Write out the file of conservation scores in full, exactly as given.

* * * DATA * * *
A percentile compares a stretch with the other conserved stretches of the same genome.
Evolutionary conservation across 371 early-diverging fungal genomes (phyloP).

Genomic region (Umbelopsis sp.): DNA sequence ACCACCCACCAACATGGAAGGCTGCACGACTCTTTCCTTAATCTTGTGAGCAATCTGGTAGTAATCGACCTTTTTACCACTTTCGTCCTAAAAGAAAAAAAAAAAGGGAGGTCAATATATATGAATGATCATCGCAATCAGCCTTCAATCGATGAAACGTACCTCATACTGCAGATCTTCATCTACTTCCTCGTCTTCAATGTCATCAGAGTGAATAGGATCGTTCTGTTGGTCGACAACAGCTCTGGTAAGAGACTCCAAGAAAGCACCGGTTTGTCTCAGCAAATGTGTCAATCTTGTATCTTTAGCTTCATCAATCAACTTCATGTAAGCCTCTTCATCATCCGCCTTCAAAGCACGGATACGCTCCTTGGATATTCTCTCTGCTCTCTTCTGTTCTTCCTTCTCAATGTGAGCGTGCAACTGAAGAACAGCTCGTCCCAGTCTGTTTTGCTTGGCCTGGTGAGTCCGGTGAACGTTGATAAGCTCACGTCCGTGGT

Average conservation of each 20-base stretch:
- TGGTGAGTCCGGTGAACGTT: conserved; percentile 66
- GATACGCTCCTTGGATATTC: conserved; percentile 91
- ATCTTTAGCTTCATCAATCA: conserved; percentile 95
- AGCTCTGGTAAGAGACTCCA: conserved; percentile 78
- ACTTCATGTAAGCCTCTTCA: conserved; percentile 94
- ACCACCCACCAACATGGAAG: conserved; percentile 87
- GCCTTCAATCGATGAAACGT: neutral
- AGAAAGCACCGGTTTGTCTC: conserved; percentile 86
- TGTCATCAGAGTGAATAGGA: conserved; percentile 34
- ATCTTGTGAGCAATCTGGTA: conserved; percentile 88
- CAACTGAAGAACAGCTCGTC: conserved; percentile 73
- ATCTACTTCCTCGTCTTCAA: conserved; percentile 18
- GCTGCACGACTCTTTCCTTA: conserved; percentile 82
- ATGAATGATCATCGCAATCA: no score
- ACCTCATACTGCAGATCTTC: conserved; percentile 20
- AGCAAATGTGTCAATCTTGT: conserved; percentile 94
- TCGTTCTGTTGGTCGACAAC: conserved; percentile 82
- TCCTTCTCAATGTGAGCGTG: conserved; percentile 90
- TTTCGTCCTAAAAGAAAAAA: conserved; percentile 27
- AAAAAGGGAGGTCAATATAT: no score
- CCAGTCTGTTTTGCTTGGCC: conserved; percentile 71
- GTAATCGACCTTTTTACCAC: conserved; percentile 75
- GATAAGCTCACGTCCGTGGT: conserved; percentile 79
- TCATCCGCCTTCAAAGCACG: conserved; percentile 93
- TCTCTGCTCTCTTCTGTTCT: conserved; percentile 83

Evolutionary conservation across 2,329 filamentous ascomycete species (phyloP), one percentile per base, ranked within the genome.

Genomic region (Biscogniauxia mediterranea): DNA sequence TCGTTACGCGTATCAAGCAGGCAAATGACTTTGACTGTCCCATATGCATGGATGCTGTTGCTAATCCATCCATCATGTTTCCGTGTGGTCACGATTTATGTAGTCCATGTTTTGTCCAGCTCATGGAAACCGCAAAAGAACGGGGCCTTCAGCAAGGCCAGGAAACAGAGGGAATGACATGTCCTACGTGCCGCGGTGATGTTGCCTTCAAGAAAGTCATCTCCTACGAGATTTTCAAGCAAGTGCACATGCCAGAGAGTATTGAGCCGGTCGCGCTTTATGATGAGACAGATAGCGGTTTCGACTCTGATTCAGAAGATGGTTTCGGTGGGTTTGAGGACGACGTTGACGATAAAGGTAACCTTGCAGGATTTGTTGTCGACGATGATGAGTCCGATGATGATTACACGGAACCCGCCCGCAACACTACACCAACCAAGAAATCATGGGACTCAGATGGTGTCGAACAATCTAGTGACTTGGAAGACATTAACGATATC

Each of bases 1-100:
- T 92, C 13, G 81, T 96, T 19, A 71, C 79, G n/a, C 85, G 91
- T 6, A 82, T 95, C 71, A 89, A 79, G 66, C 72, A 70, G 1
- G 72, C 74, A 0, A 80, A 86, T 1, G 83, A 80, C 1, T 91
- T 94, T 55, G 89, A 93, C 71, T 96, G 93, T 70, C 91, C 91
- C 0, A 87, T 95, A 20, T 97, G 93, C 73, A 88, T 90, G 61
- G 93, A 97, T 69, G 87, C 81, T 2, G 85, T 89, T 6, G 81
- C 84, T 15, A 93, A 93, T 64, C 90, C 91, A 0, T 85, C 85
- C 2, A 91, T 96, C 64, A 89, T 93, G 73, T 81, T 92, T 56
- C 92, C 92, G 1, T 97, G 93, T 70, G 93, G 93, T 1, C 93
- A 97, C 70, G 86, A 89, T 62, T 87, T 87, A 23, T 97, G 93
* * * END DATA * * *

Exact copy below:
A percentile compares a stretch with the other conserved stretches of the same genome.
Evolutionary conservation across 371 early-diverging fungal genomes (phyloP).

Genomic region (Umbelopsis sp.): DNA sequence ACCACCCACCAACATGGAAGGCTGCACGACTCTTTCCTTAATCTTGTGAGCAATCTGGTAGTAATCGACCTTTTTACCACTTTCGTCCTAAAAGAAAAAAAAAAAGGGAGGTCAATATATATGAATGATCATCGCAATCAGCCTTCAATCGATGAAACGTACCTCATACTGCAGATCTTCATCTACTTCCTCGTCTTCAATGTCATCAGAGTGAATAGGATCGTTCTGTTGGTCGACAACAGCTCTGGTAAGAGACTCCAAGAAAGCACCGGTTTGTCTCAGCAAATGTGTCAATCTTGTATCTTTAGCTTCATCAATCAACTTCATGTAAGCCTCTTCATCATCCGCCTTCAAAGCACGGATACGCTCCTTGGATATTCTCTCTGCTCTCTTCTGTTCTTCCTTCTCAATGTGAGCGTGCAACTGAAGAACAGCTCGTCCCAGTCTGTTTTGCTTGGCCTGGTGAGTCCGGTGAACGTTGATAAGCTCACGTCCGTGGT

Average conservation of each 20-base stretch:
- TGGTGAGTCCGGTGAACGTT: conserved; percentile 66
- GATACGCTCCTTGGATATTC: conserved; percentile 91
- ATCTTTAGCTTCATCAATCA: conserved; percentile 95
- AGCTCTGGTAAGAGACTCCA: conserved; percentile 78
- ACTTCATGTAAGCCTCTTCA: conserved; percentile 94
- ACCACCCACCAACATGGAAG: conserved; percentile 87
- GCCTTCAATCGATGAAACGT: neutral
- AGAAAGCACCGGTTTGTCTC: conserved; percentile 86
- TGTCATCAGAGTGAATAGGA: conserved; percentile 34
- ATCTTGTGAGCAATCTGGTA: conserved; percentile 88
- CAACTGAAGAACAGCTCGTC: conserved; percentile 73
- ATCTACTTCCTCGTCTTCAA: conserved; percentile 18
- GCTGCACGACTCTTTCCTTA: conserved; percentile 82
- ATGAATGATCATCGCAATCA: no score
- ACCTCATACTGCAGATCTTC: conserved; percentile 20
- AGCAAATGTGTCAATCTTGT: conserved; percentile 94
- TCGTTCTGTTGGTCGACAAC: conserved; percentile 82
- TCCTTCTCAATGTGAGCGTG: conserved; percentile 90
- TTTCGTCCTAAAAGAAAAAA: conserved; percentile 27
- AAAAAGGGAGGTCAATATAT: no score
- CCAGTCTGTTTTGCTTGGCC: conserved; percentile 71
- GTAATCGACCTTTTTACCAC: conserved; percentile 75
- GATAAGCTCACGTCCGTGGT: conserved; percentile 79
- TCATCCGCCTTCAAAGCACG: conserved; percentile 93
- TCTCTGCTCTCTTCTGTTCT: conserved; percentile 83

Evolutionary conservation across 2,329 filamentous ascomycete species (phyloP), one percentile per base, ranked within the genome.

Genomic region (Biscogniauxia mediterranea): DNA sequence TCGTTACGCGTATCAAGCAGGCAAATGACTTTGACTGTCCCATATGCATGGATGCTGTTGCTAATCCATCCATCATGTTTCCGTGTGGTCACGATTTATGTAGTCCATGTTTTGTCCAGCTCATGGAAACCGCAAAAGAACGGGGCCTTCAGCAAGGCCAGGAAACAGAGGGAATGACATGTCCTACGTGCCGCGGTGATGTTGCCTTCAAGAAAGTCATCTCCTACGAGATTTTCAAGCAAGTGCACATGCCAGAGAGTATTGAGCCGGTCGCGCTTTATGATGAGACAGATAGCGGTTTCGACTCTGATTCAGAAGATGGTTTCGGTGGGTTTGAGGACGACGTTGACGATAAAGGTAACCTTGCAGGATTTGTTGTCGACGATGATGAGTCCGATGATGATTACACGGAACCCGCCCGCAACACTACACCAACCAAGAAATCATGGGACTCAGATGGTGTCGAACAATCTAGTGACTTGGAAGACATTAACGATATC

Each of bases 1-100:
- T 92, C 13, G 81, T 96, T 19, A 71, C 79, G n/a, C 85, G 91
- T 6, A 82, T 95, C 71, A 89, A 79, G 66, C 72, A 70, G 1
- G 72, C 74, A 0, A 80, A 86, T 1, G 83, A 80, C 1, T 91
- T 94, T 55, G 89, A 93, C 71, T 96, G 93, T 70, C 91, C 91
- C 0, A 87, T 95, A 20, T 97, G 93, C 73, A 88, T 90, G 61
- G 93, A 97, T 69, G 87, C 81, T 2, G 85, T 89, T 6, G 81
- C 84, T 15, A 93, A 93, T 64, C 90, C 91, A 0, T 85, C 85
- C 2, A 91, T 96, C 64, A 89, T 93, G 73, T 81, T 92, T 56
- C 92, C 92, G 1, T 97, G 93, T 70, G 93, G 93, T 1, C 93
- A 97, C 70, G 86, A 89, T 62, T 87, T 87, A 23, T 97, G 93